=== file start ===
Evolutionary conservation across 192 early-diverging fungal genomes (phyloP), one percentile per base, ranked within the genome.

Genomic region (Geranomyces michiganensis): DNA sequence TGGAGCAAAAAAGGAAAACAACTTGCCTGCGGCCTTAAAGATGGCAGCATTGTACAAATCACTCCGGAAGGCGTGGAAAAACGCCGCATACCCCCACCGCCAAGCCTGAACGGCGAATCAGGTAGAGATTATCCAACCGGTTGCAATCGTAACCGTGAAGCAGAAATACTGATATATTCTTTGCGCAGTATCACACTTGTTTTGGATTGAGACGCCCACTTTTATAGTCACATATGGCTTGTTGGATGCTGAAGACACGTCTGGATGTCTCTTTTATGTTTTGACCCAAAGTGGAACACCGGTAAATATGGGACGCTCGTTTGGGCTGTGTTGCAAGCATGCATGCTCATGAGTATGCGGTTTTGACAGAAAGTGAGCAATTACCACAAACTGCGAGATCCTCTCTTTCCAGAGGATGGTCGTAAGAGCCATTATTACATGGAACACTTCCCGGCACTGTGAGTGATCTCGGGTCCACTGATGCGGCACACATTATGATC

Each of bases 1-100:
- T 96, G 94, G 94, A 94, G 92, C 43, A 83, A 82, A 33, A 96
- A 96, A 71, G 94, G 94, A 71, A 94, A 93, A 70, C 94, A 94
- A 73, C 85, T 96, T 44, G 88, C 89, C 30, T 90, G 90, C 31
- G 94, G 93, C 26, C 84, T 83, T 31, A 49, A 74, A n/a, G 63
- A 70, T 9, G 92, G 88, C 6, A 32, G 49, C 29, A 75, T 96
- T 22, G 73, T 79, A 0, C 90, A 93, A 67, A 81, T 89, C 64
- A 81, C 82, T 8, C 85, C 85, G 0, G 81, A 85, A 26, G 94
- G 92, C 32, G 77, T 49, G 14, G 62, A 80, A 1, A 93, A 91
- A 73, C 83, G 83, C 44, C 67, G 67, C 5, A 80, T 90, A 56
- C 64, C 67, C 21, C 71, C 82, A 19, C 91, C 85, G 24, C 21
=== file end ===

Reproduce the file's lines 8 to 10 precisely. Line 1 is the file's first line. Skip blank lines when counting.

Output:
- A 70, T 9, G 92, G 88, C 6, A 32, G 49, C 29, A 75, T 96
- T 22, G 73, T 79, A 0, C 90, A 93, A 67, A 81, T 89, C 64
- A 81, C 82, T 8, C 85, C 85, G 0, G 81, A 85, A 26, G 94